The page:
The areas I have talked about here, the North Carolina and Virginia coasts, are areas where I have spent time. Much of my childhood was building and rebuilding home-contrived ways to protect our cabin on the Neuse River in North Carolina. One lesson you learn in this little world is that if you don’t have a plan up and down the shore, what you do is vulnerable to what your neighbors don’t do. They are vulnerable to what you do. One can’t adapt alone to 39 inches of sea-level rise. The scope of planning required, neighbors, cities, counties and states is daunting. Decisions will not be uniform. And to add to the challenge, if we plan for 30, 50 or 100 years, all of those plans have to anticipate that sea level will still be rising. Thinking of that meter of salty water in places I have lived and worked makes it crystal clear that we need to work for the best future rather than preservation of the past.

r

Presentation on Planning in Virginia Thanks to bappit.

Land Subsidence and Relative Sea-Level Rise in the Southern Chesapeake Bay Region Thanks to nymore

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402. Xyrus2000
10:55 PM GMT on July 09, 2014
Quoting 398. DonnieBwkGA:

I found it difficult to believe those Kentucky politicians said such ignorant things. But it's really true!


There's no educational requirement to get into congress and no educational requirement for voting. It's inevitable that there will be places where low/uneducated people will be in sufficient numbers to elect low/uneducated politicians. It just so happens the Kentucky is lucky enough that this overlap happens there. A lot.
Member Since: October 31, 2009 Posts: 0 Comments: 1479
401. WunderAlertBot (Admin)
10:49 PM GMT on July 09, 2014
RickyRood has created a new entry.
400. Xyrus2000
10:44 PM GMT on July 09, 2014
Quoting 395. FLwolverine:

Speaking of Force X, here is a comment that was posted at Hotwhopper - Sou herself hasn't critiqued the"model" yet. Would one of you knowledgeable science types on here explain what the commenter means by "it's not a physical model"? TIA....


If you've ever seen "Try our awesome new stock indicator X! Historically produces 3000% profit" ads, that's basically what this so-called "model" is. It's a set of curve fitting and filtering algorithms applied to historical data and tweaked until it gets the desired result. It has absolutely no validity, has nothing to do with physics, and has about as much predictive power as one of those scam stock indicators.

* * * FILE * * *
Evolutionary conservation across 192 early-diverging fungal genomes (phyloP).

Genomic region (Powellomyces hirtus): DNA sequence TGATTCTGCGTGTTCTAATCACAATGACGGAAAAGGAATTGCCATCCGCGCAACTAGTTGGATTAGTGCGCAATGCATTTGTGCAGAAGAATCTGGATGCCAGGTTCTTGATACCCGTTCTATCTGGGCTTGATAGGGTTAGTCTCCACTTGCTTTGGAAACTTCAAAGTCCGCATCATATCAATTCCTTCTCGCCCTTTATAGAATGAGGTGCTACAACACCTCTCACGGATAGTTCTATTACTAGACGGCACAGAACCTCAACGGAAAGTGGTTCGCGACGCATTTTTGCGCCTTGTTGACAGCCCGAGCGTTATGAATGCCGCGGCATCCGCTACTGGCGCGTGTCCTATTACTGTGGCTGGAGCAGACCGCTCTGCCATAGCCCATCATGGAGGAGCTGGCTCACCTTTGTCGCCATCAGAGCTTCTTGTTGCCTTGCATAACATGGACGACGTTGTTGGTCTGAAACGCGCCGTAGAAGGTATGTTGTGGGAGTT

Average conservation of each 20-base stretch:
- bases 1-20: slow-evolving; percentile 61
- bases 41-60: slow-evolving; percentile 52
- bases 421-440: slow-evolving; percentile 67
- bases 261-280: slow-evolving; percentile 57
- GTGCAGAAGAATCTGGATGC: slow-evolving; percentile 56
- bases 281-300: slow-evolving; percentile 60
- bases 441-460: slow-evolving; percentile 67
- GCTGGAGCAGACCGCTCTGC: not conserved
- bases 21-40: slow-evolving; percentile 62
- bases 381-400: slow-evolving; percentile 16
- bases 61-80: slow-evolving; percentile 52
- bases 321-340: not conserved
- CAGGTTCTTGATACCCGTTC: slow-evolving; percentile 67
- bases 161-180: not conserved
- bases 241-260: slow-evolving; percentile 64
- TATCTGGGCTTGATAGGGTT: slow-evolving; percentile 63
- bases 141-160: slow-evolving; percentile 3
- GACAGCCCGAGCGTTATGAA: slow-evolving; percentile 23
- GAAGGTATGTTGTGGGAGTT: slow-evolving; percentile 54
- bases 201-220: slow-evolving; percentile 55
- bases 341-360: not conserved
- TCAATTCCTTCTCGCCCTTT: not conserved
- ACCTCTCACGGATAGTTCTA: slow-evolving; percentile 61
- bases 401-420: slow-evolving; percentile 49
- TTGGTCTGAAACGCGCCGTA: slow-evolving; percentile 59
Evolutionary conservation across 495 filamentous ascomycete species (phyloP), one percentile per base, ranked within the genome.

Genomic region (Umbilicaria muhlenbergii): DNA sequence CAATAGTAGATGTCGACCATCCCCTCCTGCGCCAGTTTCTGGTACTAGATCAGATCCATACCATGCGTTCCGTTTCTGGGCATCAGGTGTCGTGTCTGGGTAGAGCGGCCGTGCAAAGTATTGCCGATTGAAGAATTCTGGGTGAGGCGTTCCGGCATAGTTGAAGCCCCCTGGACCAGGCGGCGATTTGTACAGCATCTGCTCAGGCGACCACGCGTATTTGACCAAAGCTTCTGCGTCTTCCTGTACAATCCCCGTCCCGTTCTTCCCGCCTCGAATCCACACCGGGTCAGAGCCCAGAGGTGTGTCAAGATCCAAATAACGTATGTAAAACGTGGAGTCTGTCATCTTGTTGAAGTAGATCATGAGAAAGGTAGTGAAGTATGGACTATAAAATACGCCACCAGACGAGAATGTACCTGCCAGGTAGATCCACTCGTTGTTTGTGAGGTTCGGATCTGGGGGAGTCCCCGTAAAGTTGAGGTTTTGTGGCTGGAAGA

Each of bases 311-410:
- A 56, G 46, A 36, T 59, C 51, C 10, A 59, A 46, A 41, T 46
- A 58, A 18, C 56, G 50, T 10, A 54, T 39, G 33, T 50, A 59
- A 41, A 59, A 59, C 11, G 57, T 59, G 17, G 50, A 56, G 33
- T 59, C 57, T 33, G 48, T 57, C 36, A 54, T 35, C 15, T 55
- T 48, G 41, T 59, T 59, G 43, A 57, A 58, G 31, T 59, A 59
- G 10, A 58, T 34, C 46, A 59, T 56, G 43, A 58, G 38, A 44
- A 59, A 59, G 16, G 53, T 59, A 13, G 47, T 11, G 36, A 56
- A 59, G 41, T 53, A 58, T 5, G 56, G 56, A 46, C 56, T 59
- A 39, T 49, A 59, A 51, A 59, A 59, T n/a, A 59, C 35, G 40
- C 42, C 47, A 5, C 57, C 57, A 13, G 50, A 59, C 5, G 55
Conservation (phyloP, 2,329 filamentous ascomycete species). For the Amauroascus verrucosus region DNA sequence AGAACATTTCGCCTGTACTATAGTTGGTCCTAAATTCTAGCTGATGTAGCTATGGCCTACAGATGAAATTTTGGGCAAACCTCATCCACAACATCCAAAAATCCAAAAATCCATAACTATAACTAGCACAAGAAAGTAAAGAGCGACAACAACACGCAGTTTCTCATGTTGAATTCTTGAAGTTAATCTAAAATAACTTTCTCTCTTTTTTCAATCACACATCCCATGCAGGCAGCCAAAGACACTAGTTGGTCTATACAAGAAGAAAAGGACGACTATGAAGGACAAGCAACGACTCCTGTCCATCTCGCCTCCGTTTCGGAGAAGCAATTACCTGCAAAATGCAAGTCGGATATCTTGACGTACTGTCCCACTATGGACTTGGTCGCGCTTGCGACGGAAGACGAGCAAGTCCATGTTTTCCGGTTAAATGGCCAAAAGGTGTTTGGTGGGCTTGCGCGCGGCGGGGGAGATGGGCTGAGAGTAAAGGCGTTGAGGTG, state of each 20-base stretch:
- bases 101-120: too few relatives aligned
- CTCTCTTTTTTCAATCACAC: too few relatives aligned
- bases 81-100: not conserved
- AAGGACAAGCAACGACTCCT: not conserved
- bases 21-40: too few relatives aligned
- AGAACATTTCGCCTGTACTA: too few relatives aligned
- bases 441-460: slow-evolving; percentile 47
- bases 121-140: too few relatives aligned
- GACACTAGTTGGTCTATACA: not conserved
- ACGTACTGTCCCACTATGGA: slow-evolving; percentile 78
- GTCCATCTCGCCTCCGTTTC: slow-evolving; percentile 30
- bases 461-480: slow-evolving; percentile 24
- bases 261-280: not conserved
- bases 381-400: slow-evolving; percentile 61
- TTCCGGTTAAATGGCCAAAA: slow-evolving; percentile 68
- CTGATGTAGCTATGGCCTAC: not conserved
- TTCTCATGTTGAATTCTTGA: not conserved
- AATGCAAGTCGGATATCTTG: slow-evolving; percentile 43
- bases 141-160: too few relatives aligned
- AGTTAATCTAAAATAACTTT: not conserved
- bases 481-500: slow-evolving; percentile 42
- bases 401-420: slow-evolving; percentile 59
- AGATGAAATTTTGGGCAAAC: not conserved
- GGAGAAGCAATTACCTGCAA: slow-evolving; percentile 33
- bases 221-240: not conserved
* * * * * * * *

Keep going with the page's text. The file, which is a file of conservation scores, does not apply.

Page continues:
It's not even a model. I just call it JoNova's Joke. People have to be a special kind of stupid to even consider this to be anything other than a joke.
Member Since: October 31, 2009 Posts: 0 Comments: 1479
399. Patrap
9:33 PM GMT on July 09, 2014
Why We Need a Carbon Tax
Posted: 07/09/2014 1:55 pm EDT Updated: 30 minutes ago


Senator Bernie Sanders

July 9th, 2014


The scientific community is clear: Global warming is real and it is caused by human activity. In terms of droughts, heat waves, floods, forest fires, disease, rising sea levels and extreme weather disturbances, global warming is already causing devastating problems. The simple truth is that if we do not act boldly and quickly these problems will only get much worse in the years to come. Global warming is the greatest environmental threat facing the planet and averting a planetary disaster will require a major reduction in the burning of coal, oil and other fossil fuels.

Meanwhile, the fossil fuel industry for too long has shifted these enormous costs of carbon pollution onto the public, walking away with billions in profits while their emissions help destroy the planet. The top five oil and gas companies alone made over $1 trillion in the past decade. That's over $250 million per day. The fossil fuel industry is destroying the planet with impunity and getting rich while doing it.

That must end.

A carbon tax must be a central part of our strategy for dramatically reducing carbon pollution, a view shared by economists on both ends of the political spectrum, from Arthur Laffer and Gregory Mankiw on the right to Robert Reich and Paul Krugman on the left. In fact, a wide array of unexpected voices support a carbon tax, including former Republican Congressman Bob Inglis, former Treasury Secretaries George Schultz and Robert Rubin, and the four former EPA Administrators, all of whom served under Republican administrations, who testified here in the U.S. Congress just last month.

Why does a carbon tax enjoy this type of support? Why does a carbon tax make so much sense?

For one thing, a carbon tax is the most straight-forward and efficient strategy for quickly reducing greenhouse gas emissions. As the Congressional Budget Office explained in a 2008 report, "A tax on emissions would be the most efficient incentive-based option for reducing emissions and could be relatively easy to implement."

Taxing carbon will also mean that the price of fossil fuels will reflect their real costs to our communities. The dirtier the fuel, the more expensive it will be.

Finally, a carbon tax will help give energy efficiency and renewable energy the level playing field they deserve, making these technologies even more affordable. In fact, as clean energy sources like solar, wind and geothermal become even more accessible their cost will drop even more. And renewable energy isn't subject to the wild price swings of gasoline, fuel oil, propane and other fossil fuels that are so harmful to American families and American businesses.